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Sight distance limitations might delay Funkstown bypass

September 21, 2010|By HEATHER KEELS
  • Plans for the first phase of Southern Boulevard, a new road planned as a bypass around Funkstown, have been complicated by sight distance limitations at a proposed intersection, Washington County public works officials reported Tuesday.
Chad Trovinger, Graphic artist

Plans for the first phase of Southern Boulevard, a new road planned as a bypass around Funkstown, have been complicated by sight distance limitations at a proposed intersection, Washington County public works officials reported Tuesday.

To create adequate sight distance where the new road will intersect Frederick Street, the project likely will require excavating a cut in a nearby hill, potentially affecting existing utilities and driveways, Robert J. Slocum, the county's deputy director of public works, told the Washington County Commissioners.

Addressing the issue will raise the cost of the project to at least $8.48 million, up from its existing budget of about $8 million, according to a summary chart distributed at Tuesday's commissioners meeting.

The news comes as design is about 60 percent complete for the first phase of the project, which will connect East Oak Ridge Drive to Frederick Street. Were it not for the intersection issue, construction of that phase could have started next spring, according to a report from public works officials.

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The second phase of the project, extending the new road from Frederick Street to Dual Highway, tentatively is scheduled for construction in 10 years or as additional growth warrants, the report says.

Until the second phase is constructed, public works staff had envisioned Southern Boulevard ending in a T intersection at Frederick Street, with a stop sign only for traffic approaching the intersection from Southern Boulevard, said Joseph Kroboth III, Washington County's public works director. After the second phase is built, that intersection then would be upgraded to a traffic signal or a roundabout, he said.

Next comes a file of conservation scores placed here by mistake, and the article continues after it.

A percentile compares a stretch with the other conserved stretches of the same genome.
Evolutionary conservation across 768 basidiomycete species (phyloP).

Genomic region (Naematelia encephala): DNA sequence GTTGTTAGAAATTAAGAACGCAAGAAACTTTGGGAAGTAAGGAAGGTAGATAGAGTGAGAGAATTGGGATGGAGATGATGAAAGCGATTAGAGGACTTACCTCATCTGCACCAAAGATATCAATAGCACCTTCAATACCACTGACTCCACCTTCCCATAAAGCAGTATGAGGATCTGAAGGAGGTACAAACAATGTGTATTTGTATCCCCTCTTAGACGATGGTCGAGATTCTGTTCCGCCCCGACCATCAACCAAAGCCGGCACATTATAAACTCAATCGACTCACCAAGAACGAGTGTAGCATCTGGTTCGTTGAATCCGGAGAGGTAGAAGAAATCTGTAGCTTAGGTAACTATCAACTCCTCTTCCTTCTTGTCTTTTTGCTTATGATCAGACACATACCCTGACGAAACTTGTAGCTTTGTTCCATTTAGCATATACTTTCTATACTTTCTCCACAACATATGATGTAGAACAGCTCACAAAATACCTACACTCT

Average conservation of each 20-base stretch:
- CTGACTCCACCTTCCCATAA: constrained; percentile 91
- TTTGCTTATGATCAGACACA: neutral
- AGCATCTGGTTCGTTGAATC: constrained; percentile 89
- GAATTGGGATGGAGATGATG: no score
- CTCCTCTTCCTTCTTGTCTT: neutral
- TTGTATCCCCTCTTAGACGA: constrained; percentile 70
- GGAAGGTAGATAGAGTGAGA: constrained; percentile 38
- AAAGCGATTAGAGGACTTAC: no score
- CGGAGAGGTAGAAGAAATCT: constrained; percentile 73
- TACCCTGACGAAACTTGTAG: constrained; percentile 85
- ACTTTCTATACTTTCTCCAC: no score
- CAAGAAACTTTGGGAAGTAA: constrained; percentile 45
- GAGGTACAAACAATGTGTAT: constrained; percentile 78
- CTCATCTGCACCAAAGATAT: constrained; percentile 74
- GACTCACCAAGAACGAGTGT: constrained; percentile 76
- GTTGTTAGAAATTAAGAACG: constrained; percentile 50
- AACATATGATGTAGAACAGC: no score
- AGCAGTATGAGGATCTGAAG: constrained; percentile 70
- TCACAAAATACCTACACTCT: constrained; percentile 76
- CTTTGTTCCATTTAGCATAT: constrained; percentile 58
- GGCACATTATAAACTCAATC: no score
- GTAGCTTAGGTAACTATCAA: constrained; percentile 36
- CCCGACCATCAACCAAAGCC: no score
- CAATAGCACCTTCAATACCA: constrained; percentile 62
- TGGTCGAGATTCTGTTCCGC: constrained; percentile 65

As detailed design progressed, it became apparent that sight distance on Frederick Street did not meet the standards for a one-way stop, and design consultants examined some other options, Kroboth said.

One option, a signalized intersection, is unlikely to be approved by the State Highway Administration (SHA) because traffic volumes probably will not warrant a signal until phase two is constructed, Slocum said.

The SHA must sign off on the project because Frederick Street (Alternate U.S. 40) is a state highway.

The options preferred by the SHA involve roundabouts, but those options would require costly and time-consuming right-of-way acquisitions, Slocum said.

A roundabout at the planned intersection site would require modifications to at least six driveways, requiring agreements that would take more than a year to resolve, Slocum said. It also would require some excavation and filling to make the site more level, he said. The total project cost would be about $8.5 million.

A roundabout at the high point of the hill would require the county to acquire four houses and would add even more time, Slocum said. The total project cost with that option would be about $8.8 million.

Another option would be a three-way stop, which would require a cut in the hill, but a smaller one than would be necessary for a one-way stop, Slocum said. That option would make the total cost about $8.5 million. It would be the fastest to get started, but would require additional construction time for the excavation, he said.

"We have prepared a traffic analysis that supports the three-way stop control ... however state highway, in our meetings with them, have indicated that it's less likely they will approve that type of an intersection configuration," Kroboth said.

The second preference based on that analysis would be a roundabout at the existing site, Kroboth said.

Commissioner James F. Kercheval said he thought the roundabout would be a good idea because as air quality standards grow more strict, roundabouts, with their lower idling time, will become more prevalent.

"Where we could put these in, we might as well go ahead and get started and get used to them," he said.

Commissioner William J. Wivell also said his preference would be for a roundabout.

Kroboth said the final decision would depend heavily on the preference of the SHA.

"Our presentation today is primarily informational, so that you're aware of it, and the public is aware of it, that we're going through this analysis trying to determine and hone in on what State Highway, basically, will allow us to do," Kroboth said.

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